Why Is Anyone Still Making Magazines In 2019?

Andy Warhol, photographed by Christopher Makos, on the April 1996 cover of “Interview.”

It’s day 33 of the government shutdown, and the president has, days earlier, forced the Speaker of the House to delay her trip to visit troops in Afghanistan. A pop star from the Bronx has emerged as a Voice of the People. A comely egg has eclipsed a reality star to boast the most-liked photo on Instagram. An absentminded woman recently boarded a flight from Atlanta to Japan with a gun in her bag. And I am sitting at my new desk here on Canal Street, surrounded by unpacked cardboard boxes, on what feels like my 73rd draft of this letter.

The truth is, I’m having a hard time figuring out how to fill this page. My trouble with this space is that it’s become a metonym for a larger concern that I can’t seem to shake, which is: Why, in 2019, when the world is going to pot, is anyone still making magazines? What purpose does a ream of paper with words and pictures serve in a time of warfare and walls?

At Interview, our goal is neither to retreat from the world nor to accept that it can’t be changed. It is to find, always, but especially in moments of unrest, a way to talk about what’s going on, to chronicle and immortalize it, while giving space and the spotlight to those who make it better, or at least fun. This is why, not just in the same issue but from one page to the next, we’ve included both a story on the cast of The Hills and a conversation about women’s health between the new president of Planned Parenthood, Dr. Leana Wen, and the activist and former first daughter Chelsea Clinton. It’s why, right after a photo essay of Paris Hilton’s cell phones, we’ve got an interview with the Man Booker-winning novelist Marlon James on what it means to be a queer man of color in America today.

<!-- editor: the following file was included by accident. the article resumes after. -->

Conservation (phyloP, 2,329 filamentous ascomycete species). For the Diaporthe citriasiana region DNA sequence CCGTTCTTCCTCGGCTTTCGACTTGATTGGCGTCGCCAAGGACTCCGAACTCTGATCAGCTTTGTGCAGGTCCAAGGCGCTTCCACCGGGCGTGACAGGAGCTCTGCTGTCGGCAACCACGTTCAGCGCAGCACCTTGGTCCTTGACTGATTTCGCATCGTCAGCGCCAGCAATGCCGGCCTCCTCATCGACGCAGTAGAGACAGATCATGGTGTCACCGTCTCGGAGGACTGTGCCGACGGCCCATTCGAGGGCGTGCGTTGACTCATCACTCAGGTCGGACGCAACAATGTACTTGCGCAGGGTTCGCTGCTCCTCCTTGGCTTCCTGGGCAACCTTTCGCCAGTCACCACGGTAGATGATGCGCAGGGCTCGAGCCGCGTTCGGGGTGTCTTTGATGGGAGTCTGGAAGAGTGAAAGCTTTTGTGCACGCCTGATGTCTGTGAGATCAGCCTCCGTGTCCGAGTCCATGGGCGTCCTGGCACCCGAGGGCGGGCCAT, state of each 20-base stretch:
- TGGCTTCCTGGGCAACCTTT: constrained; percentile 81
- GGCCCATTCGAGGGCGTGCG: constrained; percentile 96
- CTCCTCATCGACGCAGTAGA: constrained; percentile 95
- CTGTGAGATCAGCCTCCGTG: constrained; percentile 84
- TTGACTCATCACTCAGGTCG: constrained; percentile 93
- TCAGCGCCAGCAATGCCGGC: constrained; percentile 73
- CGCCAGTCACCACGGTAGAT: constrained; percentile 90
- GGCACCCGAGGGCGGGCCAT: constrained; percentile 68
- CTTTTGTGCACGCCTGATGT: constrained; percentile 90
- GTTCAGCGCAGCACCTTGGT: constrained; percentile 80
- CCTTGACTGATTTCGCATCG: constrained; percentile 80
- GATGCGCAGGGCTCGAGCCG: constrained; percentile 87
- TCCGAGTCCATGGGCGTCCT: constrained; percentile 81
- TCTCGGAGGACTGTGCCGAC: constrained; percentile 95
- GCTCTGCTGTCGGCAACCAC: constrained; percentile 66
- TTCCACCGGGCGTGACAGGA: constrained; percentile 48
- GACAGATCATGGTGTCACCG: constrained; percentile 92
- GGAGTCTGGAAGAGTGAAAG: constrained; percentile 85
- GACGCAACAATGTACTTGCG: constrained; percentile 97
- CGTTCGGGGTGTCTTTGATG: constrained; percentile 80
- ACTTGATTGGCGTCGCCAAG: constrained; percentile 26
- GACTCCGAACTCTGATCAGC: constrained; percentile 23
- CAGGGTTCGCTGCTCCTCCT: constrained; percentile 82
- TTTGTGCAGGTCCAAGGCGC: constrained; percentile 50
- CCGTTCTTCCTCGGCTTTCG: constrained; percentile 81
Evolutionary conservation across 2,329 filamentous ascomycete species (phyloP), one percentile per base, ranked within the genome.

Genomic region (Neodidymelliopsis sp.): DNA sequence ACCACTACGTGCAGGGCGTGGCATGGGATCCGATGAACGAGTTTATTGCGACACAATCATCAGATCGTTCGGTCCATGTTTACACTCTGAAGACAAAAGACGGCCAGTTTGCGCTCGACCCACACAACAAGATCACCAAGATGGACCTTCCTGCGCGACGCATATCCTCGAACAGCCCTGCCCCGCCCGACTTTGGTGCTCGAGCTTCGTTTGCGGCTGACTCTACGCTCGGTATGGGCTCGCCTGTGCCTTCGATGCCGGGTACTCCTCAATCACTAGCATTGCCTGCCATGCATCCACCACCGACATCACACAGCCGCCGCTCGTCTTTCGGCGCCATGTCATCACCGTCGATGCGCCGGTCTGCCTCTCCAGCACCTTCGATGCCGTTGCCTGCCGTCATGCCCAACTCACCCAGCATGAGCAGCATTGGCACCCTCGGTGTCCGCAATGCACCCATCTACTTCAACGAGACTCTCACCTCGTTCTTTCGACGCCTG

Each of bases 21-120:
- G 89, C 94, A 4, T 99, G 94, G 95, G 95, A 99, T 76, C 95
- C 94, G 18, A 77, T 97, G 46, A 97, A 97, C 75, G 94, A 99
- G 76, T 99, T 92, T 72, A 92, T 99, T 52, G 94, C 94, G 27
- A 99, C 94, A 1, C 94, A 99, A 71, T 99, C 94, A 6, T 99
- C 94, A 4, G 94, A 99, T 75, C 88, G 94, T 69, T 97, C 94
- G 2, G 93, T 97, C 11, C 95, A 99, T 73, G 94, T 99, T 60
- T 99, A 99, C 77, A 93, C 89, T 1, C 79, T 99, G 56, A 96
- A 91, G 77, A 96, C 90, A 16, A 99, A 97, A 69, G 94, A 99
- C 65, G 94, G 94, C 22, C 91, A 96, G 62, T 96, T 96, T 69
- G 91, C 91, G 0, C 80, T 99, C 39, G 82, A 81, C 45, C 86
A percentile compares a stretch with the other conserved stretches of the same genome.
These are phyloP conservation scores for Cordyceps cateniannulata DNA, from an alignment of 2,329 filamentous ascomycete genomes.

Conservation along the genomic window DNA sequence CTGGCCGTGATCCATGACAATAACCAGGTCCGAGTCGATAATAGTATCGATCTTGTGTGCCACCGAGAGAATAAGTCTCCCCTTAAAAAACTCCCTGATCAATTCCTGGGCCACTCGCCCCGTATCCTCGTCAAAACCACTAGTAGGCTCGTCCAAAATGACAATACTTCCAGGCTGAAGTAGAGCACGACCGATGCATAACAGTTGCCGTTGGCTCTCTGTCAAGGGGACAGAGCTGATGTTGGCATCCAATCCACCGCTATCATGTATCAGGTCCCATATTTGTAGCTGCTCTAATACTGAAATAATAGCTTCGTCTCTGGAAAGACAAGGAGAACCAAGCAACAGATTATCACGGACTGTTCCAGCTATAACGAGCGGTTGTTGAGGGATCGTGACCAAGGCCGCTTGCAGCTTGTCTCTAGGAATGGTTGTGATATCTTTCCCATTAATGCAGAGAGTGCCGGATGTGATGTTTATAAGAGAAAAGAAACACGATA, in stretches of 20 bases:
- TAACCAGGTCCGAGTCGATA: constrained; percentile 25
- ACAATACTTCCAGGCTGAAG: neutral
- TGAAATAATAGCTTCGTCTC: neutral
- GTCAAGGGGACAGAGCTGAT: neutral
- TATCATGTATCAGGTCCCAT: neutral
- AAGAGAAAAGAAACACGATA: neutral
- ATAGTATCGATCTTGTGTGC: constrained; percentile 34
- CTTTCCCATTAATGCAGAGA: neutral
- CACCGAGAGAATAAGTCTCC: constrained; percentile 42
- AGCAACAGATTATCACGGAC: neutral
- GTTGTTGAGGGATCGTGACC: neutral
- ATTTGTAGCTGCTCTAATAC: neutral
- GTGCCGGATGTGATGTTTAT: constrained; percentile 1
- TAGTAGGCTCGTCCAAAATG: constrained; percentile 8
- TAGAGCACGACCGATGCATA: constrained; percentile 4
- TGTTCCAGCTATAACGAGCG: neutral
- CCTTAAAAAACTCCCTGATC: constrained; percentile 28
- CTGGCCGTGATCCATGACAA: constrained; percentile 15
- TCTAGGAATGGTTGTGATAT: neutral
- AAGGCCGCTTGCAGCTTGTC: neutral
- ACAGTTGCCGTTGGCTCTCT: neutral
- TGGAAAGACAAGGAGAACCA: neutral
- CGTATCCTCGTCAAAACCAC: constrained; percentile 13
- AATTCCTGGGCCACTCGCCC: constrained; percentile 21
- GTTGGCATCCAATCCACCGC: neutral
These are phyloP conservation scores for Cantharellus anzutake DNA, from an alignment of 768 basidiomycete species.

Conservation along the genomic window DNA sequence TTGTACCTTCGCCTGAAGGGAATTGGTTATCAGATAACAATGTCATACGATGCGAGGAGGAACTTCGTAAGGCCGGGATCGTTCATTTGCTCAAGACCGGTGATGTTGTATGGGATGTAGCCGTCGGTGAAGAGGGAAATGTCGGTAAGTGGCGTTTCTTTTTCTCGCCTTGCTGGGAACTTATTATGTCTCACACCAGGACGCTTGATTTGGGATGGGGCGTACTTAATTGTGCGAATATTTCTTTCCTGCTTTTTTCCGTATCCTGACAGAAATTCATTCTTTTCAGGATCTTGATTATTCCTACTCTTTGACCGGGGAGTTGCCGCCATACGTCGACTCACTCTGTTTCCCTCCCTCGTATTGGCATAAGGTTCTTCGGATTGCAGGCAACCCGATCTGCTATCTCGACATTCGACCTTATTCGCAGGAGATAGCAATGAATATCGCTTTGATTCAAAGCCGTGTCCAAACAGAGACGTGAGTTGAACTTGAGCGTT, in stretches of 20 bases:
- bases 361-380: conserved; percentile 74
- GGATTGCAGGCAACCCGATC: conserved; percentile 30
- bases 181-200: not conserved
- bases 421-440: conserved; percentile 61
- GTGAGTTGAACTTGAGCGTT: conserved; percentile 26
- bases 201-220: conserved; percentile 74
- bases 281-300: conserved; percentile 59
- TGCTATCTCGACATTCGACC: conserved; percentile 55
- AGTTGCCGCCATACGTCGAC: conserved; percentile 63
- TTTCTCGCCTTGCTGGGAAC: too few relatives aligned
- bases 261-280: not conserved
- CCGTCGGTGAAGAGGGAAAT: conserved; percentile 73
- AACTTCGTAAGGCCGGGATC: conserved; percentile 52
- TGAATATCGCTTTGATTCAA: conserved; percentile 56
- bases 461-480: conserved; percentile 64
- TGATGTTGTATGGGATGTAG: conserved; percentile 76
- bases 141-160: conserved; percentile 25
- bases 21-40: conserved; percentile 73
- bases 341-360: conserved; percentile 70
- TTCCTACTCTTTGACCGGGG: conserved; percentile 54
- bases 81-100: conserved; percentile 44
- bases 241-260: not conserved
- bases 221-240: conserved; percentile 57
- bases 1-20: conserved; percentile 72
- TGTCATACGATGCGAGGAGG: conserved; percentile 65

When I can’t figure out what to write, I don’t try to force it (much to the dismay of our wonderful managing editor, Megan Wray Schertler). Instead, I usually look at Instagram. Or I watch shitty TV. In this case, I chose to re-read every word in this issue, and found in the process another answer to the question of why anyone today is still making magazines. Take, for instance, Anne Imhof, who tells her friend, the stylist Lotta Volkova, in this issue, “I’ve always wanted to be an artist.” Or the musician Mark Ronson, who says to the actress Rashida Jones, “I never was good at anything else enough to be led down another path. I knew I loved music.” Or Julia Roberts, who, when asked by our cover star Cate Blanchett why she makes movies, replies, “They call to me.”

As we usher in the 50th year of Interview, that is as good a way as any to sum up how I feel about the work we do here: It calls to us.